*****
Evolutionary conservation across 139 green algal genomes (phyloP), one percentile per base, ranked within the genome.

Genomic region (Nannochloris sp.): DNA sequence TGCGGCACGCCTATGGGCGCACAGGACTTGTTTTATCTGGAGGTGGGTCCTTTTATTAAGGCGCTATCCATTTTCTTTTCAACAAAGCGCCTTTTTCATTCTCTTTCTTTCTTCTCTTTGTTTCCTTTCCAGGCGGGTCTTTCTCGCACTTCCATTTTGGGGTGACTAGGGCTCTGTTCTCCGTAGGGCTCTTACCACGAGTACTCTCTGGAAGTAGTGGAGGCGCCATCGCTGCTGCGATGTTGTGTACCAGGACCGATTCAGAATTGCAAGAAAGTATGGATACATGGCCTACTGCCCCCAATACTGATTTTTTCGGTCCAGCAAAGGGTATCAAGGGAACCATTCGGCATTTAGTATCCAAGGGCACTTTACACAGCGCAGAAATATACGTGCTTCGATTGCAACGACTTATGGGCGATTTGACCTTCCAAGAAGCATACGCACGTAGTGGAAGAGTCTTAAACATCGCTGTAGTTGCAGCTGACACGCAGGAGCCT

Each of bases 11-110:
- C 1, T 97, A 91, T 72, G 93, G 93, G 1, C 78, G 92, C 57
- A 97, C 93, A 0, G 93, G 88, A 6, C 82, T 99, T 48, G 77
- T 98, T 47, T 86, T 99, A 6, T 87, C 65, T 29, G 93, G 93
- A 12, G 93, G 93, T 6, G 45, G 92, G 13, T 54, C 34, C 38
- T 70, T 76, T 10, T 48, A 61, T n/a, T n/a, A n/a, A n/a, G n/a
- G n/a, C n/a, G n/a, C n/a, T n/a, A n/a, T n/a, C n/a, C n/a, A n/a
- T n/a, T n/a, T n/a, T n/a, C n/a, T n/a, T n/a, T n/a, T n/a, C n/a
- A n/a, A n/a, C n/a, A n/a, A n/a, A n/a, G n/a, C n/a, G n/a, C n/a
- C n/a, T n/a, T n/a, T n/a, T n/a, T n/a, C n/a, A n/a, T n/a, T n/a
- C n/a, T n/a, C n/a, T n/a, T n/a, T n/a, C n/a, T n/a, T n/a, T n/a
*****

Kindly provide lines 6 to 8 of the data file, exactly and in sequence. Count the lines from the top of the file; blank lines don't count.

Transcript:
- T 98, T 47, T 86, T 99, A 6, T 87, C 65, T 29, G 93, G 93
- A 12, G 93, G 93, T 6, G 45, G 92, G 13, T 54, C 34, C 38
- T 70, T 76, T 10, T 48, A 61, T n/a, T n/a, A n/a, A n/a, G n/a